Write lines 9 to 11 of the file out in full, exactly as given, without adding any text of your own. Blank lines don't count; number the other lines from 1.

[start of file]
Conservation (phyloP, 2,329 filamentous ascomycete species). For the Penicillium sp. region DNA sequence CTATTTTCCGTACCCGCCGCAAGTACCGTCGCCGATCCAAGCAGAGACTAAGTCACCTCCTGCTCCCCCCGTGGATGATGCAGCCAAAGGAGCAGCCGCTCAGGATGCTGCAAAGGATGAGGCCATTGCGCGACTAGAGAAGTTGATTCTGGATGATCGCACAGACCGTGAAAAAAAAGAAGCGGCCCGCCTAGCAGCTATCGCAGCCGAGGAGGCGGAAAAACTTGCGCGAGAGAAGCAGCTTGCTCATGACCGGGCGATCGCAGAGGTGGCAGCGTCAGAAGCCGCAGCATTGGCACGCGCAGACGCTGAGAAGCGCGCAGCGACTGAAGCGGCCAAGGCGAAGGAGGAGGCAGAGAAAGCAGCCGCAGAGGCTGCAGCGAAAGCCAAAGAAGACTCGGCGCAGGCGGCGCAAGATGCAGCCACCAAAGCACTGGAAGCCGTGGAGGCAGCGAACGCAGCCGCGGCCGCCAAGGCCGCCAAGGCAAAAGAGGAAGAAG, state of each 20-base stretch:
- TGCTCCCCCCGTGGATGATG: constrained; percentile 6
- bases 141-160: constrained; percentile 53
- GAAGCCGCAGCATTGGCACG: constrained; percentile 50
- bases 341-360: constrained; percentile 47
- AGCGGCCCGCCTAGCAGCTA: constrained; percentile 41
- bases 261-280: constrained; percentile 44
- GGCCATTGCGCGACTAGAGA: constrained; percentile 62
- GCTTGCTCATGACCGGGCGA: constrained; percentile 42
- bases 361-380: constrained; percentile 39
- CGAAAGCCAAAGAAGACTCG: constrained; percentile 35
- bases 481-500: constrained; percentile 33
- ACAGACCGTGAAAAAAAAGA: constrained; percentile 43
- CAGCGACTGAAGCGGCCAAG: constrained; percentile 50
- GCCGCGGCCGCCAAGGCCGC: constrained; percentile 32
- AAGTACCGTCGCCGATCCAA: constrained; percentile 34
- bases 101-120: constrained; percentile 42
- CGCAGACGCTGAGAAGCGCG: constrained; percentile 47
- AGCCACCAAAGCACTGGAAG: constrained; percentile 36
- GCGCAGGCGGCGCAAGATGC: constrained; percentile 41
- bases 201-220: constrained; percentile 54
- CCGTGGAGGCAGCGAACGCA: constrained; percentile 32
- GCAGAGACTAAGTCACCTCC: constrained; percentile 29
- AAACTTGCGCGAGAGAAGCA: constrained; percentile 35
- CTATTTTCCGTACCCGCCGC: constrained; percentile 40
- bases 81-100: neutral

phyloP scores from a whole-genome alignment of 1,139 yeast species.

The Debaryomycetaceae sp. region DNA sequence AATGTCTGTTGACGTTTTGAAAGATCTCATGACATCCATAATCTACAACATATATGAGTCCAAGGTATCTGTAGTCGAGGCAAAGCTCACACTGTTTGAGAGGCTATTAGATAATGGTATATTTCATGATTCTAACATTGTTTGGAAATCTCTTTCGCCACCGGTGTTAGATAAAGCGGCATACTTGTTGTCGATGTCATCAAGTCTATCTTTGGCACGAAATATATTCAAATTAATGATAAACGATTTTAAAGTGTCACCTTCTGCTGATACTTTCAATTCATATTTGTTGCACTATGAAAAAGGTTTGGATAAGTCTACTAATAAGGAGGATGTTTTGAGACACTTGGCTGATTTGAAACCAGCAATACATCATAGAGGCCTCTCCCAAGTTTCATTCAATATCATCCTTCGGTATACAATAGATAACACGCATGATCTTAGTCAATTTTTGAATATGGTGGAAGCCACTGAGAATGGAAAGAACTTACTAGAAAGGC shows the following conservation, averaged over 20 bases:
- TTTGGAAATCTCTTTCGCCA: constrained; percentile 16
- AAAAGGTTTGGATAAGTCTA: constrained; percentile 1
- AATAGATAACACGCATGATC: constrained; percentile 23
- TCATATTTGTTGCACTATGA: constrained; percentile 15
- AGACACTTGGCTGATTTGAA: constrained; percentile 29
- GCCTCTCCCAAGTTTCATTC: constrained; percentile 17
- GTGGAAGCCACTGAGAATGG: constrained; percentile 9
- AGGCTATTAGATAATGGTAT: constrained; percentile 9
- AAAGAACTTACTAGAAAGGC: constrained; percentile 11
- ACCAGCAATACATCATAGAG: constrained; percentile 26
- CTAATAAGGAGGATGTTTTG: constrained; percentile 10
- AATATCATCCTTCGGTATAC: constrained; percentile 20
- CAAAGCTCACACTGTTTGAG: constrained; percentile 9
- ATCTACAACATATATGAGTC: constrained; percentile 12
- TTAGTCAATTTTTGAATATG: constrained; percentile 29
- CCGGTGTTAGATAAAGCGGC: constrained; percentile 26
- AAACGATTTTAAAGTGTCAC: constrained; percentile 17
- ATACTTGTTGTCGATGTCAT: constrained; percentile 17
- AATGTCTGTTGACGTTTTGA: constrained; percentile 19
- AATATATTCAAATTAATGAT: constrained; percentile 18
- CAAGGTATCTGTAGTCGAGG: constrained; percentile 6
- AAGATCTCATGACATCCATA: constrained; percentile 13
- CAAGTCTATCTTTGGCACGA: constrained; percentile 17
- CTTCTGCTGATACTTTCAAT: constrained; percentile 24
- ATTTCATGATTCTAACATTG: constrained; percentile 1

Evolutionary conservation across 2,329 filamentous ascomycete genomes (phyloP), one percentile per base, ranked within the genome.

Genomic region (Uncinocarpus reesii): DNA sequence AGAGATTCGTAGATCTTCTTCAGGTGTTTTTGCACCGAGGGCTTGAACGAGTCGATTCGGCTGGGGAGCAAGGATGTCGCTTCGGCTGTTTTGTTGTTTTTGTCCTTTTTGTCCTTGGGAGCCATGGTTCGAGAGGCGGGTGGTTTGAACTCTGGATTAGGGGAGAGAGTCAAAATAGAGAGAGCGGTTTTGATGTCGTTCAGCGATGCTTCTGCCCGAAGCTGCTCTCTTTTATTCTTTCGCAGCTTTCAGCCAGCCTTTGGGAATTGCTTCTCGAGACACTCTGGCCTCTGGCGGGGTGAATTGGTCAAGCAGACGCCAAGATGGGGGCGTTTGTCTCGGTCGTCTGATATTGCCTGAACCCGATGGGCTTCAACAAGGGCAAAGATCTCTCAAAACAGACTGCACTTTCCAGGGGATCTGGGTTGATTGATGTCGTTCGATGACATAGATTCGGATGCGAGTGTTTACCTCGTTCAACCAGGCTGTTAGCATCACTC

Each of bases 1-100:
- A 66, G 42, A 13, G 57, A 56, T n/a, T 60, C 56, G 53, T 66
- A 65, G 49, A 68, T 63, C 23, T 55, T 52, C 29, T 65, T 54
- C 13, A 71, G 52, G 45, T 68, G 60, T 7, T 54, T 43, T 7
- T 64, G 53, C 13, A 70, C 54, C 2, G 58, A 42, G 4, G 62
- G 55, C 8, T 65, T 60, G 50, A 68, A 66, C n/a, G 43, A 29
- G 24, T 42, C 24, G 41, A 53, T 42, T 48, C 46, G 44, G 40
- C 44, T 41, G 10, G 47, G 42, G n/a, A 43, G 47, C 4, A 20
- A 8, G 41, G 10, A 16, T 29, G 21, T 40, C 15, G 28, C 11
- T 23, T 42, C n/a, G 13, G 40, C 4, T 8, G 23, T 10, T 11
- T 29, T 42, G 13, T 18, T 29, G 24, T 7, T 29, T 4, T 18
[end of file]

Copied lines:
- GCTTGCTCATGACCGGGCGA: constrained; percentile 42
- bases 361-380: constrained; percentile 39
- CGAAAGCCAAAGAAGACTCG: constrained; percentile 35